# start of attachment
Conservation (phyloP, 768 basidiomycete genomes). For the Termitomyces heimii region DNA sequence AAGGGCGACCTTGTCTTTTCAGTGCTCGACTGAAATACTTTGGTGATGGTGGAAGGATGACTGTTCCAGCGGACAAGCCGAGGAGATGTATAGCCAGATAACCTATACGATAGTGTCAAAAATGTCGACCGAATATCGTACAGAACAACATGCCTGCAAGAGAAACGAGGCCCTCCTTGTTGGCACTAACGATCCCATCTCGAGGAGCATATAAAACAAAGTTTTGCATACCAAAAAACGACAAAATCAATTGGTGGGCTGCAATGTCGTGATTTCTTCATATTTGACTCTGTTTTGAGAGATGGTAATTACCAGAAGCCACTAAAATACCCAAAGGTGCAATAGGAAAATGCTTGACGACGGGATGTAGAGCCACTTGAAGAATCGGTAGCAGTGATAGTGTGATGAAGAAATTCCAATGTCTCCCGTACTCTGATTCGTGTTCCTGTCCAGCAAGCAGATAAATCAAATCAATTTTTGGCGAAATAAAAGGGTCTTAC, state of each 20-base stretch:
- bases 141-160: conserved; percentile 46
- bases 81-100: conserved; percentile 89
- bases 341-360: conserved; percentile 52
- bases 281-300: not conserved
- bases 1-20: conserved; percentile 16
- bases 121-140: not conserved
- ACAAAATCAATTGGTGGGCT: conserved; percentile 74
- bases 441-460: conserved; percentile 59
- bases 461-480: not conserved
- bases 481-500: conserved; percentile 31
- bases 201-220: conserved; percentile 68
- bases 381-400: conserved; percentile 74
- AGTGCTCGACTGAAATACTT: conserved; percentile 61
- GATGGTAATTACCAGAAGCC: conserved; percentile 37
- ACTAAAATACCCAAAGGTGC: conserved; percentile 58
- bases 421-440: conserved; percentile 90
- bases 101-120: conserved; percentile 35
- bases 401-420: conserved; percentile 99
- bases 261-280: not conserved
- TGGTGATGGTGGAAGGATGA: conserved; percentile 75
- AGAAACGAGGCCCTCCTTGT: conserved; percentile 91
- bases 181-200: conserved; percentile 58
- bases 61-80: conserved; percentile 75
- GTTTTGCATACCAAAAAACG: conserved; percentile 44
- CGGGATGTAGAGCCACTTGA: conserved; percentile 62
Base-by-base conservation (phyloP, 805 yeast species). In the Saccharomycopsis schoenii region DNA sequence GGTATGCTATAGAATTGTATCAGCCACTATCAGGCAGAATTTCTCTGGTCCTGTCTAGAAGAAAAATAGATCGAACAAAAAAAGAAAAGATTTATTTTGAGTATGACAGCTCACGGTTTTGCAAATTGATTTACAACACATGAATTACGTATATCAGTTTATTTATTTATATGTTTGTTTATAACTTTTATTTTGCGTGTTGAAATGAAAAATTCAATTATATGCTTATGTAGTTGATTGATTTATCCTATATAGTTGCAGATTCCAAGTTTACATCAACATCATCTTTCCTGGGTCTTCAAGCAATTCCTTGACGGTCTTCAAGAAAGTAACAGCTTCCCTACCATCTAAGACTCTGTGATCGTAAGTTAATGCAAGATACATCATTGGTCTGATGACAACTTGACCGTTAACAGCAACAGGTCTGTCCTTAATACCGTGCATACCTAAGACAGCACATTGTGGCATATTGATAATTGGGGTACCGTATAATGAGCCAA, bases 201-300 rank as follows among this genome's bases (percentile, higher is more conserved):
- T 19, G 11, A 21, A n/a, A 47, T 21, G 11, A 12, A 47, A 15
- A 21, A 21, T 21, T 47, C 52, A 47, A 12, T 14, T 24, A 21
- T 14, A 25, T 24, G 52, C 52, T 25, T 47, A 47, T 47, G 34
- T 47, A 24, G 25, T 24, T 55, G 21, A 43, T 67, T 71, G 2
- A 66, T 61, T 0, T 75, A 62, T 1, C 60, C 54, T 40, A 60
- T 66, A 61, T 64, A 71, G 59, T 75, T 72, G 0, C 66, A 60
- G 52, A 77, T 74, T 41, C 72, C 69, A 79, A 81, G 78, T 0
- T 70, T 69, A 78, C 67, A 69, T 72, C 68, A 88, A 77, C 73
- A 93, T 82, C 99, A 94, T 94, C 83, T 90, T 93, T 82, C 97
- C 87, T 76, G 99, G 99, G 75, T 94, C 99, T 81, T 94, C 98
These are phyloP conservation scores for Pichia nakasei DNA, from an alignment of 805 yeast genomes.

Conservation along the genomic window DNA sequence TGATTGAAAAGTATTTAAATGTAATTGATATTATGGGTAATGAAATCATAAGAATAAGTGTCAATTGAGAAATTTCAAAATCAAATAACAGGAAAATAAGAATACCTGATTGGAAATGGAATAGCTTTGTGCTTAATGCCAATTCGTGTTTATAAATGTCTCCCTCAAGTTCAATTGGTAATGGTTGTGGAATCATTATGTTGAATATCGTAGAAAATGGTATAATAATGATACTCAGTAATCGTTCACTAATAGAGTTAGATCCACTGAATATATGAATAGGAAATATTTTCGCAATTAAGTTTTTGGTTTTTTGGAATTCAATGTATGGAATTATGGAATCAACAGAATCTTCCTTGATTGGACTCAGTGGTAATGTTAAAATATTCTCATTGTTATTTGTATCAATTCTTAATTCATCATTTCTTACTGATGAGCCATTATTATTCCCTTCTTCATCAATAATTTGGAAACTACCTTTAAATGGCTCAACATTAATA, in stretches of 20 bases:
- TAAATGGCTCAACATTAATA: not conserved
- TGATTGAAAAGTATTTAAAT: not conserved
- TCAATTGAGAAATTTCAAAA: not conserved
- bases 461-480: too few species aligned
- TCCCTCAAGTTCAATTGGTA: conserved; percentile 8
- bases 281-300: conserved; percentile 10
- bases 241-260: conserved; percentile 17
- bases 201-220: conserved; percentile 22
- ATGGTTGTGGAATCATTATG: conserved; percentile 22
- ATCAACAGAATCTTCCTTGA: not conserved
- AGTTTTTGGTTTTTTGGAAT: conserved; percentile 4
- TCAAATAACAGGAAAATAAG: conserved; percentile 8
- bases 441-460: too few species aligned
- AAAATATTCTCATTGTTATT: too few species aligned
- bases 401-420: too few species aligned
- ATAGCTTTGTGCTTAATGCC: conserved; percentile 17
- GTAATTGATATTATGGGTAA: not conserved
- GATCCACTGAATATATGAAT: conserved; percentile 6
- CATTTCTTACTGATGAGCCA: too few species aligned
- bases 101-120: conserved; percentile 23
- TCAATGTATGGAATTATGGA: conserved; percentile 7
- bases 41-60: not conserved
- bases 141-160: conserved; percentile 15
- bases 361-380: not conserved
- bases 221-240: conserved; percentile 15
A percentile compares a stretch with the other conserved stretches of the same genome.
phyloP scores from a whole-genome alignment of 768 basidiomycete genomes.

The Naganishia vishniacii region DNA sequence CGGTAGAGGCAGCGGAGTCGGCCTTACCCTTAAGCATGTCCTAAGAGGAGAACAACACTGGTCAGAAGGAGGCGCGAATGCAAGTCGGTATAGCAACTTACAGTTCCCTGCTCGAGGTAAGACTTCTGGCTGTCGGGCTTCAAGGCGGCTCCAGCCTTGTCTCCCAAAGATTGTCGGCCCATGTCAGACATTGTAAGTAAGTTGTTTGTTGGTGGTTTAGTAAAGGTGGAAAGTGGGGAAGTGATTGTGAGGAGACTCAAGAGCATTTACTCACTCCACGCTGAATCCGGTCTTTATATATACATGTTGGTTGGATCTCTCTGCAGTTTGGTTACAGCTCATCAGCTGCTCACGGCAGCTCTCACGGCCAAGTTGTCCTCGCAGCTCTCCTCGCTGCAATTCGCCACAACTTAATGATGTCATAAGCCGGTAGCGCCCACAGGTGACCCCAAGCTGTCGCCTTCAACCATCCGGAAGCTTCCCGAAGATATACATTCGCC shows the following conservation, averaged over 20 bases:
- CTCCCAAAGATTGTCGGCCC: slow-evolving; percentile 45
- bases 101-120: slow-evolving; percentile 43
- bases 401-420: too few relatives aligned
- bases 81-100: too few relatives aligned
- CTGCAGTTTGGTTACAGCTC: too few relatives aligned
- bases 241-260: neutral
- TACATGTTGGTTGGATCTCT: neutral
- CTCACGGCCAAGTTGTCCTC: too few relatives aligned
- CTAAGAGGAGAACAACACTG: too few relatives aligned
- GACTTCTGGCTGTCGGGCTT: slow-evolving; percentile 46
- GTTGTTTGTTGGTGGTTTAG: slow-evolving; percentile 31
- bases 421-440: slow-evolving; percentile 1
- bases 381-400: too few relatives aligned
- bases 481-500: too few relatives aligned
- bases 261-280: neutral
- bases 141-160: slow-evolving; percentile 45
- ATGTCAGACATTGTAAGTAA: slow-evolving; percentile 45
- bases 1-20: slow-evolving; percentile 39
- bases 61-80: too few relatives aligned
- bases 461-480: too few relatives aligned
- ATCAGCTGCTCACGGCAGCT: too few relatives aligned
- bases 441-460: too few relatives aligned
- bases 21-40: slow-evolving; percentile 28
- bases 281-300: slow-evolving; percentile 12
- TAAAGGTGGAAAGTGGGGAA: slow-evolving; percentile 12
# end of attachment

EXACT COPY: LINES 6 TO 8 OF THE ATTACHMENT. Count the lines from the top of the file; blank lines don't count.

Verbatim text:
- bases 1-20: conserved; percentile 16
- bases 121-140: not conserved
- ACAAAATCAATTGGTGGGCT: conserved; percentile 74